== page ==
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Old 11-30-06, 08:43 AM   #7
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Quote:
Originally Posted by jyossarian
Next time you see him, hand him a couple of $3 blinkies and tell him he needs them cuz he almost got run over the other day because he wasn't visible. In some cities/states, bikes need active lighting front and rear during low light/low visibility conditions.

Our state law is to be visible by 300 feet with lighting system.

He not. But I hate the fact that I'm wasn't more aware of him in general - being a cyclist/commuter myself.
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Old 11-30-06, 08:48 AM   #8
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Was he possibly stopped at the top of the hill for some reason? How long is the hill? If he had been moving at all, don't you think you would have spotted him nearing the top before he went over the crest? Sounds to me like he might have just reentered the road at a very bad position.
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Old 11-30-06, 08:55 AM   #9
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I hit a skateboarder once. How many points is that?

Actually, I felt bad and replaced his board. I had that happen a few times when I skated and no one replaced my board. It was a simple pulling out of a parking lot and did not see the skater coming down the sidewalk due to the sun. Pulled out and he ran into my car. Apparently, my brother knew him and this guy had no skills. Not that they would have helped him any.
Everyone makes mistakes. It's just a matter of owning up to them and hoping that they do not hurt or kill you or anyone else.
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Old 11-30-06, 09:17 AM   #10
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Quote:
Originally Posted by joejack951
Was he possibly stopped at the top of the hill for some reason? How long is the hill? If he had been moving at all, don't you think you would have spotted him nearing the top before he went over the crest? Sounds to me like he might have just reentered the road at a very bad position.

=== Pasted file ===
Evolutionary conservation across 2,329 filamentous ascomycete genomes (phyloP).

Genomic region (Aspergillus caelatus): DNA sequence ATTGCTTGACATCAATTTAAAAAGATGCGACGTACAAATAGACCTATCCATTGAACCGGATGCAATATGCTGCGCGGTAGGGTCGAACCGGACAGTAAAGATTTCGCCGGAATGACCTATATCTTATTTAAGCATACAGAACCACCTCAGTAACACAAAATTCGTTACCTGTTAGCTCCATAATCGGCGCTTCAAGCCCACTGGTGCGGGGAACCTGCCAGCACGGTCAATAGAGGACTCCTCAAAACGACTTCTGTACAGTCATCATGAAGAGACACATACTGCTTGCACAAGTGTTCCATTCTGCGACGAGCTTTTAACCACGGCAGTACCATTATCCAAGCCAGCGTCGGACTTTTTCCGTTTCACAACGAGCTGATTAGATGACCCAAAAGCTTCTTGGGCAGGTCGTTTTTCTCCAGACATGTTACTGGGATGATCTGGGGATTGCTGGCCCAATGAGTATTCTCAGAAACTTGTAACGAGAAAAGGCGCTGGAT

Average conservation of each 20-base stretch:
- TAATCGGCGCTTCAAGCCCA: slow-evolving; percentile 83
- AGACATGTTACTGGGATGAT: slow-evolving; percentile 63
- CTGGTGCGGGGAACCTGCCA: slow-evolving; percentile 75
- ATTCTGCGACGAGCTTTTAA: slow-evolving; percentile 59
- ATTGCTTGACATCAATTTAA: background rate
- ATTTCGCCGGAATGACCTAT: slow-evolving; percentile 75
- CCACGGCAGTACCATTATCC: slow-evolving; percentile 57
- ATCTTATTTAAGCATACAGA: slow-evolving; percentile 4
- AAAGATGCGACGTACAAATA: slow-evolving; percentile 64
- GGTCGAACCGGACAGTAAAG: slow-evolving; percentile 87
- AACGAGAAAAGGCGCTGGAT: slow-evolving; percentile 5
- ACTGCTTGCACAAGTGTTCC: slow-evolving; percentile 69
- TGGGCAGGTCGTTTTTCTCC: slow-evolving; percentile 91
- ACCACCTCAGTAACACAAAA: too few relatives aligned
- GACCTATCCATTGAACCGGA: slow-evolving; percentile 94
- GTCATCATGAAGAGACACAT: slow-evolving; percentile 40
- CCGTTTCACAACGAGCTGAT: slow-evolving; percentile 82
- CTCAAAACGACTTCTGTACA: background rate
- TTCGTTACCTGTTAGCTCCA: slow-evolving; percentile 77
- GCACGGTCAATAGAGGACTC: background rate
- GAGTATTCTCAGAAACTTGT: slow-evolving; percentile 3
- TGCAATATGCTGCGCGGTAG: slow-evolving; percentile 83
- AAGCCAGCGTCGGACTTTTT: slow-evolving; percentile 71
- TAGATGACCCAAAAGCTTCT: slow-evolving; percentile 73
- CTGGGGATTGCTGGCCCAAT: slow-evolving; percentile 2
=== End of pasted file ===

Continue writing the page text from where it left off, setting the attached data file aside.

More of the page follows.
He looked as if he was getting off to walk the rest of the way up or I scared the bejesus out of him and he pulled over to check his undies.
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Old 11-30-06, 11:01 AM   #11
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How long is the hill that he was climbing? Is there a flat spot on the hill which would have put him out of your sight for a short section? I'm trying to figure out how you ended up not seeing him until the last second assuming he was actually moving up the hill.

Somethings not making sense because if it was a long hill and he had just crested at the top, you would have had a long chance to see him on the way up. If there was a flat spot on the hill that hid him from your view, how did you not see him before the flat spot and/or why was he stopping at the flat spot? The only way it makes sense that you suddenly saw him was that he was stopped on the side of the road at the crest of the hill and re-entered without being able to see oncoming traffic, or ignored it.
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Old 11-30-06, 11:28 AM   #12
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Regardless of the conditions, I second the idea of buying him some blinkies. If you are comfortable 'fessing up, I would consider apologizing and presenting the blinkies as making up for the close call, which might be more acceptable to his ego than simply being preached at (from his point of view) about visibility from a stranger for no apparent reason. It still might seem condescending, though...
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Old 11-30-06, 11:55 AM   #13
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I almost hit a kid who was riding at night with no lights or reflectors - ninja style with a black hoodie. He ran a stop sign and cut in front of my car. I chased him down and stopped in front of him to tell him to please ride more carefully and get some lights. He probably thought I was getting out of my car to kick his ass cuz he was awful apologetic.